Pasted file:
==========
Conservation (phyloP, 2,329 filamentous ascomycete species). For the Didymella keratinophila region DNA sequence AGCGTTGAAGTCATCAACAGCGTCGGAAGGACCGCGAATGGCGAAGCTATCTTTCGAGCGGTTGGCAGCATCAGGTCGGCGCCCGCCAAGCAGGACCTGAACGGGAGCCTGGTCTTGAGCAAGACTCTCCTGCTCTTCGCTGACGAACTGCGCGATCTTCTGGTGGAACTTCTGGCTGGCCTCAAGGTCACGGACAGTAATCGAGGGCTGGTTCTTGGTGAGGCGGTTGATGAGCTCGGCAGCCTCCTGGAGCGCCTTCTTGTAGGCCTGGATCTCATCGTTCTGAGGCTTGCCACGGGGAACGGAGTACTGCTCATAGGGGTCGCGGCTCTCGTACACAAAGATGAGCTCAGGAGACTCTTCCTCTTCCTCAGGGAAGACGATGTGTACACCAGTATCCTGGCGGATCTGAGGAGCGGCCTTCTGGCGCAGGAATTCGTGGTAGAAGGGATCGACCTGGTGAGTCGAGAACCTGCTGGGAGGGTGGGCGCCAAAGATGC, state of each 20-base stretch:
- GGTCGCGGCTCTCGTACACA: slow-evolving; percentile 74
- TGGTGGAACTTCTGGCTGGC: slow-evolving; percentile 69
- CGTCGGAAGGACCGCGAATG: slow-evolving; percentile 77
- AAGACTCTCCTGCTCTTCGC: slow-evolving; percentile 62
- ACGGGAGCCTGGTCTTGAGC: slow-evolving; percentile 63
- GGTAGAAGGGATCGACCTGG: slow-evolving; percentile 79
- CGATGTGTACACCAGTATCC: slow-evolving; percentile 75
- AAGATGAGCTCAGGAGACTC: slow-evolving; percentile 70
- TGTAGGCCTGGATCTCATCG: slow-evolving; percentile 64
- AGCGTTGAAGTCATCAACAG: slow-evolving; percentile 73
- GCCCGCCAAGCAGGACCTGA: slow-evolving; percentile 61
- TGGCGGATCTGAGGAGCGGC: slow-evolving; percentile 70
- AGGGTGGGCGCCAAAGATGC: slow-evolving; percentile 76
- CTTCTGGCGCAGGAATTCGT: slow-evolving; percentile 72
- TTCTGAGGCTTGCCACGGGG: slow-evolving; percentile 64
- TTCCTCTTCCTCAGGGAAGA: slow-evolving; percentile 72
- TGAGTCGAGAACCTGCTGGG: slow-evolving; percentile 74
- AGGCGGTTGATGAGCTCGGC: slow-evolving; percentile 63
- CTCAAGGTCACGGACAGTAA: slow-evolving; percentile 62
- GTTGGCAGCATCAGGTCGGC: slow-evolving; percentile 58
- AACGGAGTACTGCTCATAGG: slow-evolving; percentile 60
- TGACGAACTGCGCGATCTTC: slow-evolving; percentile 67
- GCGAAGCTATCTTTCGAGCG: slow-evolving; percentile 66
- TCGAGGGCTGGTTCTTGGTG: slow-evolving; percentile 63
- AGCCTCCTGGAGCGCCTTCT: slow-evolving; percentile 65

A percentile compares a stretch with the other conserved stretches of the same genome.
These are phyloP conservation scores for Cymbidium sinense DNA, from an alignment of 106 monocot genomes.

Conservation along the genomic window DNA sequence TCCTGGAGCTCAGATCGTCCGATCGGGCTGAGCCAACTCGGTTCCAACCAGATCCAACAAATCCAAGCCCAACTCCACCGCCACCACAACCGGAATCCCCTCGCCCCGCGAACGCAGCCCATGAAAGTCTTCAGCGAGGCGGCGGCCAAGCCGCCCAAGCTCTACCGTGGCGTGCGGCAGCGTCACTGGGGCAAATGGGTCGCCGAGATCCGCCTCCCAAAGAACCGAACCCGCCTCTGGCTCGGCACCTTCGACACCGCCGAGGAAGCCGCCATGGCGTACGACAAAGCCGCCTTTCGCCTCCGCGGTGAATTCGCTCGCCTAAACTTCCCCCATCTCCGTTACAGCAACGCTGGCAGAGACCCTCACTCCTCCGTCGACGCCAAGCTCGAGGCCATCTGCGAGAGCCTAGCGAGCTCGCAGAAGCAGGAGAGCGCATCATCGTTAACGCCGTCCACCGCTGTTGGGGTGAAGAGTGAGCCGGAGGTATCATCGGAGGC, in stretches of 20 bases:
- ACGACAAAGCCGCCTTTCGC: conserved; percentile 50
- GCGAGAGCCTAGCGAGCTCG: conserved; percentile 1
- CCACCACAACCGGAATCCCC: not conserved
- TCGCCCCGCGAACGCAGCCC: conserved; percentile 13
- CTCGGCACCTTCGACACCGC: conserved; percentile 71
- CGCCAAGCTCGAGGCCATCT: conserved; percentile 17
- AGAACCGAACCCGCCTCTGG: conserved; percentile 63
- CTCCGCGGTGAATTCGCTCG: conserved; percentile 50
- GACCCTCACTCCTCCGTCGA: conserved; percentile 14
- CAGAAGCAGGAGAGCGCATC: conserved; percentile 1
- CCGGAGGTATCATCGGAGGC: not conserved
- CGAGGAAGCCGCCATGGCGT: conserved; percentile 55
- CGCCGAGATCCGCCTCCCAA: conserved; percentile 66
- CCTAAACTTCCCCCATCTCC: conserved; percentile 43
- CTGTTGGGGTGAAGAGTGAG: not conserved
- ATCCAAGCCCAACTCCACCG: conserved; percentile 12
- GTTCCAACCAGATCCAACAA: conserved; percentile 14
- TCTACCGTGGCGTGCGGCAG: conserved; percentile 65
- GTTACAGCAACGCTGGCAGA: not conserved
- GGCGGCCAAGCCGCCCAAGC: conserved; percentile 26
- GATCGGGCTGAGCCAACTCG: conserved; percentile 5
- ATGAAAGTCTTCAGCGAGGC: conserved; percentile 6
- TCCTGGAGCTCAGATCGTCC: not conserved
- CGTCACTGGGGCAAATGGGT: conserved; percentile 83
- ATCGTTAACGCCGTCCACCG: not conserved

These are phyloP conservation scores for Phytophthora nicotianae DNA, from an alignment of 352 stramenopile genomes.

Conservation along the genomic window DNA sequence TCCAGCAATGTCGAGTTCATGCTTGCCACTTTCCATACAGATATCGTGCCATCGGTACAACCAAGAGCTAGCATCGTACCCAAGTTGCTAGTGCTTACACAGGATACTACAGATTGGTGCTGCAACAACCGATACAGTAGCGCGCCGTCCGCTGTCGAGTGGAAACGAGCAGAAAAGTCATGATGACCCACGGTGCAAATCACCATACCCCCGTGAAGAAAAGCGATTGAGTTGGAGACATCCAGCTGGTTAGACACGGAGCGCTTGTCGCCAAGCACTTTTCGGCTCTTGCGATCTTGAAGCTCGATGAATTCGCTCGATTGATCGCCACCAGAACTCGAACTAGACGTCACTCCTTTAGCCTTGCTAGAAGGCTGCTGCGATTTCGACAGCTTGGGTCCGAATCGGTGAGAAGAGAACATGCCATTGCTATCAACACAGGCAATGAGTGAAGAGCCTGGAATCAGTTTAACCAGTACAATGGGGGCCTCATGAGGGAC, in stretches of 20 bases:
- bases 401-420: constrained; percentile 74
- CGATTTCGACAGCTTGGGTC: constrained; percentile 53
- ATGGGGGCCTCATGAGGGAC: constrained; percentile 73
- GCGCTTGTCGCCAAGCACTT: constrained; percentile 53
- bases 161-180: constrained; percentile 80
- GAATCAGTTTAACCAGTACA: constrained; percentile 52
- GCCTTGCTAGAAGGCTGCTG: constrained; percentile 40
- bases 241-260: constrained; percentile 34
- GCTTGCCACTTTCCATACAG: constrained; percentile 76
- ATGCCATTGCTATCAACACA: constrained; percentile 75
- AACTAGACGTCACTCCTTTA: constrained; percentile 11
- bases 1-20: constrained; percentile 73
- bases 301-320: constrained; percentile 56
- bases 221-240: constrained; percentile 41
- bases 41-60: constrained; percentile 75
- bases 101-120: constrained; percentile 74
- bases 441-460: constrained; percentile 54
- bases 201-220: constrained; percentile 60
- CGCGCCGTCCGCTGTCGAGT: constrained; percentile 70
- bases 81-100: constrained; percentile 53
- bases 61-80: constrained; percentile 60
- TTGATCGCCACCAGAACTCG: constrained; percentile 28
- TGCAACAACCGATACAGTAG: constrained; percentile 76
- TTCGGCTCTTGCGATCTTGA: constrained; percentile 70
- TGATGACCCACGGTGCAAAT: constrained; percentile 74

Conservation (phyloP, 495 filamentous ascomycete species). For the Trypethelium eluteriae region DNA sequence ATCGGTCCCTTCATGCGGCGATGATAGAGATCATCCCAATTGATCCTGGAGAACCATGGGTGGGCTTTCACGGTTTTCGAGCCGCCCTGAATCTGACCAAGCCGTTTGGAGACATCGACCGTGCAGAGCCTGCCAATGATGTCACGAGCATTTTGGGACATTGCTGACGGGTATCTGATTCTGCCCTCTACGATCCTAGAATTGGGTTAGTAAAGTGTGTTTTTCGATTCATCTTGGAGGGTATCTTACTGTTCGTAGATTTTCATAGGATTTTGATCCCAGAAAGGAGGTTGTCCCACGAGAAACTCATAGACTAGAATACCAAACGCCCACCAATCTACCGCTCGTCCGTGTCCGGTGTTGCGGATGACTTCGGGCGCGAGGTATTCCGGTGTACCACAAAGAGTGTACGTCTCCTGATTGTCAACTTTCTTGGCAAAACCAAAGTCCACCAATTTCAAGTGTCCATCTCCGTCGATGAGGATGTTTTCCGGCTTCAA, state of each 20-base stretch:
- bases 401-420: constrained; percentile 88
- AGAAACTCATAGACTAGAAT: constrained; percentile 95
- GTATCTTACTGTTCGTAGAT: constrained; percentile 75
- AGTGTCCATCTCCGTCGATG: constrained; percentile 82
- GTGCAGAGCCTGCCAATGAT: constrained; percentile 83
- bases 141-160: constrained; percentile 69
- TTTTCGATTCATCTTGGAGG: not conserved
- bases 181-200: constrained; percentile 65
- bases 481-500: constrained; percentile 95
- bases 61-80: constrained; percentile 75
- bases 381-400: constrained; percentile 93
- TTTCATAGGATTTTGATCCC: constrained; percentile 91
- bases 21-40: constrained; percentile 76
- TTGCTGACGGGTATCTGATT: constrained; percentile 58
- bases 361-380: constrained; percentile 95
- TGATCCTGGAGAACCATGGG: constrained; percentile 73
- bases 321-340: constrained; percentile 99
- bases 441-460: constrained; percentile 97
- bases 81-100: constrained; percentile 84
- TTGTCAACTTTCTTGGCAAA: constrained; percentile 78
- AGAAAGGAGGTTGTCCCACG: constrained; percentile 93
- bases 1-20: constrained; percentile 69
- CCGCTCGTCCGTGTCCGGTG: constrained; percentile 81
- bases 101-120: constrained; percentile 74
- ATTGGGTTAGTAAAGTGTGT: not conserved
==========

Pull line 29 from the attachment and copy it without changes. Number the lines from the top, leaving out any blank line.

Conservation along the genomic window DNA sequence TCCTGGAGCTCAGATCGTCCGATCGGGCTGAGCCAACTCGGTTCCAACCAGATCCAACAAATCCAAGCCCAACTCCACCGCCACCACAACCGGAATCCCCTCGCCCCGCGAACGCAGCCCATGAAAGTCTTCAGCGAGGCGGCGGCCAAGCCGCCCAAGCTCTACCGTGGCGTGCGGCAGCGTCACTGGGGCAAATGGGTCGCCGAGATCCGCCTCCCAAAGAACCGAACCCGCCTCTGGCTCGGCACCTTCGACACCGCCGAGGAAGCCGCCATGGCGTACGACAAAGCCGCCTTTCGCCTCCGCGGTGAATTCGCTCGCCTAAACTTCCCCCATCTCCGTTACAGCAACGCTGGCAGAGACCCTCACTCCTCCGTCGACGCCAAGCTCGAGGCCATCTGCGAGAGCCTAGCGAGCTCGCAGAAGCAGGAGAGCGCATCATCGTTAACGCCGTCCACCGCTGTTGGGGTGAAGAGTGAGCCGGAGGTATCATCGGAGGC, in stretches of 20 bases: